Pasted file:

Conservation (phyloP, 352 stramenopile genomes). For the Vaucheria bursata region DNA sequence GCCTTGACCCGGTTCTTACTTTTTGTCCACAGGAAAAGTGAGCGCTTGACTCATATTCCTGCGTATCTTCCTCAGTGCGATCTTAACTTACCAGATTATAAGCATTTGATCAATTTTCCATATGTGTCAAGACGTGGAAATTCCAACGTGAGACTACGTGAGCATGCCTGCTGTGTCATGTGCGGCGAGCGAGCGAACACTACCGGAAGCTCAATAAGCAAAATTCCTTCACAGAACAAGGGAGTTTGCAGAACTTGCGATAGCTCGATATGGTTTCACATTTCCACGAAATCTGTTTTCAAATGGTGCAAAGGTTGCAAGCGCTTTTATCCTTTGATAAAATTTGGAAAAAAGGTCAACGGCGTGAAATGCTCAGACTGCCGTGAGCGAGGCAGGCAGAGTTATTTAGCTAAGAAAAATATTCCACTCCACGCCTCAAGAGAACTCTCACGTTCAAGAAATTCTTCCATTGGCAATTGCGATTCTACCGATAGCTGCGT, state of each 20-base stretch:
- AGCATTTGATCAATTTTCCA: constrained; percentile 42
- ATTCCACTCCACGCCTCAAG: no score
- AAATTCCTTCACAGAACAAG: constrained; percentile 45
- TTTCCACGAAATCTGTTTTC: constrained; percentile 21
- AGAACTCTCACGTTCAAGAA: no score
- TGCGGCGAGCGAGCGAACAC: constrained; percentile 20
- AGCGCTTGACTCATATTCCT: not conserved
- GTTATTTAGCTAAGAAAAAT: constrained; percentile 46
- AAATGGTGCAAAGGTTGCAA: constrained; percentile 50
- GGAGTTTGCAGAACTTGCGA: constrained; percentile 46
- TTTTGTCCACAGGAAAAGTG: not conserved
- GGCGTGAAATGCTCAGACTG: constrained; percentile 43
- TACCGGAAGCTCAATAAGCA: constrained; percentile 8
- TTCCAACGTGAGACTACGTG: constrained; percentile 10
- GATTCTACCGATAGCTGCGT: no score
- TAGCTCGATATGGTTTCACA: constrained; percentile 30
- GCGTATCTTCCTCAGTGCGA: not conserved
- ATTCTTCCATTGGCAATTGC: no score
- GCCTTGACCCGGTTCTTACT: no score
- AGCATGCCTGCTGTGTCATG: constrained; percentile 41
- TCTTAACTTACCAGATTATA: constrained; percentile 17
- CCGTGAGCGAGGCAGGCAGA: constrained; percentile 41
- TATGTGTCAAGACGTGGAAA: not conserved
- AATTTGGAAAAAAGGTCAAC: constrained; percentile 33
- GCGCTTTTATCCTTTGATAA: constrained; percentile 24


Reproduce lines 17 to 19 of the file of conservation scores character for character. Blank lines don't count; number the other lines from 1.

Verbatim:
- TAGCTCGATATGGTTTCACA: constrained; percentile 30
- GCGTATCTTCCTCAGTGCGA: not conserved
- ATTCTTCCATTGGCAATTGC: no score